So he continued to talk to the air, but his attention went back to the work in his hands. “The stabilizer keeps on pulling the ‘hopper to the right on the down-thrust…I’m trying to work it out…” Luke mumbled as he worked.

The shadow paused. Its senses seemed familiar with the place but not at all comfortable that it was there. “Where are we?” it asked, in a voice that was neither mechanical, nor malicious.

Its voice was warm, and Luke could detect just a slight Rim accent in it.

“The farm’s workroom…” Luke answered, not looking up. “Well, my room. I’m really the only one who comes down here.” He shrugged, stopping, considering, then going back to his make-work project; his eyes darted over nonchalantly to the corner where the shadow had defensively wedged itself into.

He tried to make the pretense for his constructed surroundings sound more believable. “Aunt Beru is making dewback tonight. We have some time, before talk. I want to ask you a few things.”

The shadow wavered again, but seemed to come closer.

Luke didn’t dare look in its direction. He knew if he did, there was a good chance that it would disappear, and all of his opportunities for answers would be over.

“Beru?” it asked.

“Yes, Uncle Owen’s wife.”

Owen…” The shadow said, as if remembering.

Luke didn’t want to his waste time, so he went to his first question, pretending to force the metal to bend into shape again. “Is Shmi my grandmother? -your mother?”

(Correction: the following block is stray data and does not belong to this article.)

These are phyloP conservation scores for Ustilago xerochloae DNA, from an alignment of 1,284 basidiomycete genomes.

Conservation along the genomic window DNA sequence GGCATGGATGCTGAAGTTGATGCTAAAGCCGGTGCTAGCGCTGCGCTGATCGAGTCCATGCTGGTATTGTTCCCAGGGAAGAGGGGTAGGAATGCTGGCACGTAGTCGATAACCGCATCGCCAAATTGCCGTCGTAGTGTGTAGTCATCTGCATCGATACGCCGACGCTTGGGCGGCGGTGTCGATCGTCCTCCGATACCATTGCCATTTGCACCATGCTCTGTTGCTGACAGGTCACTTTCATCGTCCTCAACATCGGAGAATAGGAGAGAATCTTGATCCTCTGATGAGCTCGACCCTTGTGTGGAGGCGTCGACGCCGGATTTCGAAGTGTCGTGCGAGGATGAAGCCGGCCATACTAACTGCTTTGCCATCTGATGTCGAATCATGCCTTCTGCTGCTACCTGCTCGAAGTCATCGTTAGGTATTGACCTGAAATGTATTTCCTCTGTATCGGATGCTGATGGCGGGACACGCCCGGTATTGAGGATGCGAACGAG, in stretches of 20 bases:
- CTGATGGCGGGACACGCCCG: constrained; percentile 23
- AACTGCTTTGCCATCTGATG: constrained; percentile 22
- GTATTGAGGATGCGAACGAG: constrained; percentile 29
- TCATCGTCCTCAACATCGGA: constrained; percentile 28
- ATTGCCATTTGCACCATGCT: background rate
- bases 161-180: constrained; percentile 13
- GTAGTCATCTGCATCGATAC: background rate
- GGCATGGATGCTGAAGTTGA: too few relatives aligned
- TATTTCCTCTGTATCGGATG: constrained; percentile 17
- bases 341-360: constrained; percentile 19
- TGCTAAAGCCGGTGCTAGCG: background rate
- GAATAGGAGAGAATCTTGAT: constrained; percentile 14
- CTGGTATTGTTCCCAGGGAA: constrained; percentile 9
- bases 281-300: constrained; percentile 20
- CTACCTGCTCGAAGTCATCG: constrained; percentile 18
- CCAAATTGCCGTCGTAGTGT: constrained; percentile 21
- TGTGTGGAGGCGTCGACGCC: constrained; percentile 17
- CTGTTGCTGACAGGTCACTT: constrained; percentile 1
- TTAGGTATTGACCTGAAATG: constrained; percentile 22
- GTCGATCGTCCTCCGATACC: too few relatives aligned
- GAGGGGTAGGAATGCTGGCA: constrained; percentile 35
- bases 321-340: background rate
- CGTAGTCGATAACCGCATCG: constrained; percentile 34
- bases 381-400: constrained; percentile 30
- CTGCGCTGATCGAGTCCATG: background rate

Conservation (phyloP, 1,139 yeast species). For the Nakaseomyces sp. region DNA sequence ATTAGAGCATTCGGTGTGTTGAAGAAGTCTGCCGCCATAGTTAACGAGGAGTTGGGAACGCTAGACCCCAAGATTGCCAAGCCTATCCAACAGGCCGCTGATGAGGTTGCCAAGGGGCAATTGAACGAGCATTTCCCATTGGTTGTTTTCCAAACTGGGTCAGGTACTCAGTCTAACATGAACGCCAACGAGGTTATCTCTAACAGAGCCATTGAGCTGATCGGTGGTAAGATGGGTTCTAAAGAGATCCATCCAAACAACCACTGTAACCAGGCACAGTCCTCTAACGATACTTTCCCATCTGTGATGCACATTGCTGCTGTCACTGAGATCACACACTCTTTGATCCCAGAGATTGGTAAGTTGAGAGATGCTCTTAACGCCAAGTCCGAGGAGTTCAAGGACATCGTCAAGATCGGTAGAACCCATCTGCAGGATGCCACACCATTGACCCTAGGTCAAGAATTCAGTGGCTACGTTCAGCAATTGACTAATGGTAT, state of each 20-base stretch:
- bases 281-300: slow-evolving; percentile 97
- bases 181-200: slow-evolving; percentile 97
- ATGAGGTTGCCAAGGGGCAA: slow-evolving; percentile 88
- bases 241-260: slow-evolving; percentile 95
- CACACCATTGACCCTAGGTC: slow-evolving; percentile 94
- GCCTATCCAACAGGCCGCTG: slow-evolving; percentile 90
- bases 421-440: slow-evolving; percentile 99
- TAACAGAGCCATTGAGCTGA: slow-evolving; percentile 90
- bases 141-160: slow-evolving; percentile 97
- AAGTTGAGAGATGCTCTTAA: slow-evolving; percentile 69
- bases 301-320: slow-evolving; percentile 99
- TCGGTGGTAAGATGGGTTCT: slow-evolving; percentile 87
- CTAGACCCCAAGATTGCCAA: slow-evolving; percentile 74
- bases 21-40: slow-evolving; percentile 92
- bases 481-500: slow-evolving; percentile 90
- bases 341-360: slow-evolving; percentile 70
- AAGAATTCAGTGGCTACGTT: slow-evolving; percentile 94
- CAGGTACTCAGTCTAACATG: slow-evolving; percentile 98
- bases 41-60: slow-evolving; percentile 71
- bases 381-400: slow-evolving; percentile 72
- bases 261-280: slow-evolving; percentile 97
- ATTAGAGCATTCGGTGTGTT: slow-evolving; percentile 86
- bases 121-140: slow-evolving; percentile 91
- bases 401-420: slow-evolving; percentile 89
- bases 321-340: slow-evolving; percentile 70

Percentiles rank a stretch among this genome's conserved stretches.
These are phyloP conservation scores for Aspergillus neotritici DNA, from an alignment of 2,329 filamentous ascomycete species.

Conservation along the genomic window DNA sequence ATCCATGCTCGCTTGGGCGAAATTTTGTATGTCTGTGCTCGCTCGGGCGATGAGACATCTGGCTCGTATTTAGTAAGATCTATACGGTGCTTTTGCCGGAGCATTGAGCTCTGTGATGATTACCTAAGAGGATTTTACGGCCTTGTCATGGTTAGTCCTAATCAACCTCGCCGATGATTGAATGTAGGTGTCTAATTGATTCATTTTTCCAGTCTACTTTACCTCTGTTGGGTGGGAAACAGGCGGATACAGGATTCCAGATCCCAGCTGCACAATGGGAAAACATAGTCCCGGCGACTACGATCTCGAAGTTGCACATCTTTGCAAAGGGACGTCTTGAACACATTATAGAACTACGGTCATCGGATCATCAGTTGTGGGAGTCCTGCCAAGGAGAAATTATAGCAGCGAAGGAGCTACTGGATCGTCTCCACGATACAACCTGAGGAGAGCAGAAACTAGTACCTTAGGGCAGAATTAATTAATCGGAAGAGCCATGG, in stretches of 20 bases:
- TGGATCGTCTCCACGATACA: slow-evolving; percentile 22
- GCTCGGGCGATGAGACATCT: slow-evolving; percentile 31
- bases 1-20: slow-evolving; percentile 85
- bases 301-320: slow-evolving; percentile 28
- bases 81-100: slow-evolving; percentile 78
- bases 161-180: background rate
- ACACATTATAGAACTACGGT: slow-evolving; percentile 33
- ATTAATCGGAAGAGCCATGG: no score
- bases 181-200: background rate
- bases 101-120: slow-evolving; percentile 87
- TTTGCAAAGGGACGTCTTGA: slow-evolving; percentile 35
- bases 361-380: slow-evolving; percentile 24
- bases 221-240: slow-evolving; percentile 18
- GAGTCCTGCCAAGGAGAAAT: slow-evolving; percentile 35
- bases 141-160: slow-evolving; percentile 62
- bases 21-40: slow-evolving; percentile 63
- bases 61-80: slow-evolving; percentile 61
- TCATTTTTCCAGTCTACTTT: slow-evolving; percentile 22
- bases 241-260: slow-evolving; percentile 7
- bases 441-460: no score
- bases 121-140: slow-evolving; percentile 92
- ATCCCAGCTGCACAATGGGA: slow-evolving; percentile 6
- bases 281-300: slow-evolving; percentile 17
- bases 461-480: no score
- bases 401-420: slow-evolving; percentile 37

The shadow quivered at the mention of the name, but then it grew denser. “Yes.” It answered.

Luke sensed something...regret?

“Oh...” He said, feigning interest, “That makes sense. Aunt Beru told me that Grandfather Cleigg freed her and married her…and that he really loved her. She also said that Shmi was most beautiful and kindest person she ever knew.”

The shadow drew closer, as if interested in what he was doing on the workbench, but still listening to his son's words.

“That would mean that you were once a slave too?” Luke asked, still keeping his concentration on the object in his hands.

He felt the anger from the shadow before it answered with a hiss, “Yes.”

“I know." Luke paused, and then reached for a tool beside him, still working on the unyielding part in his hands. 

"I remember when I was younger and Uncle Owen took me to Mos Espa once. Someone asked my name -I told them, and they wanted to know if I was owned or not—They wanted to buy me.”

He looked up from the bench, remembering that moment himself. “Uncle Owen rushed me right out of there…we never talked about it again.”

Luke could feel like the shadow had some questions of its own.

He thought about the shadow for a moment; could his father not remember what he looked like? Was he afraid for his son to see him?

He decided not to ask; it wasn’t one of many questions that he needed answers to.

Silently, he gave the shadow permission to ask its questions.

“I thought Kenobi raised you?” the shadow was curious.

“Ben?...No, I actually didn’t see him very often. He kept to himself on the outskirts of the Dune Sea. I saw him once when I was really sick as a kid.” The memories were coming back to him now.

“Uncle Owen was away, selling the harvest, and I got some sort of fever... Aunt Beru was really scared." Luke sighed but kept on working. "I don’t remember much, but I do know that Ben stayed with us until I was better and Owen came back. Then, I remember Uncle Owen chasing him away.”

Luke shrugged. “I didn’t see him again until I came across the droids," he paused, "and the plans for the Death Star.”

The shadow shook at the realization that he had been so close to finding his son…the droids…if he had only followed the droids…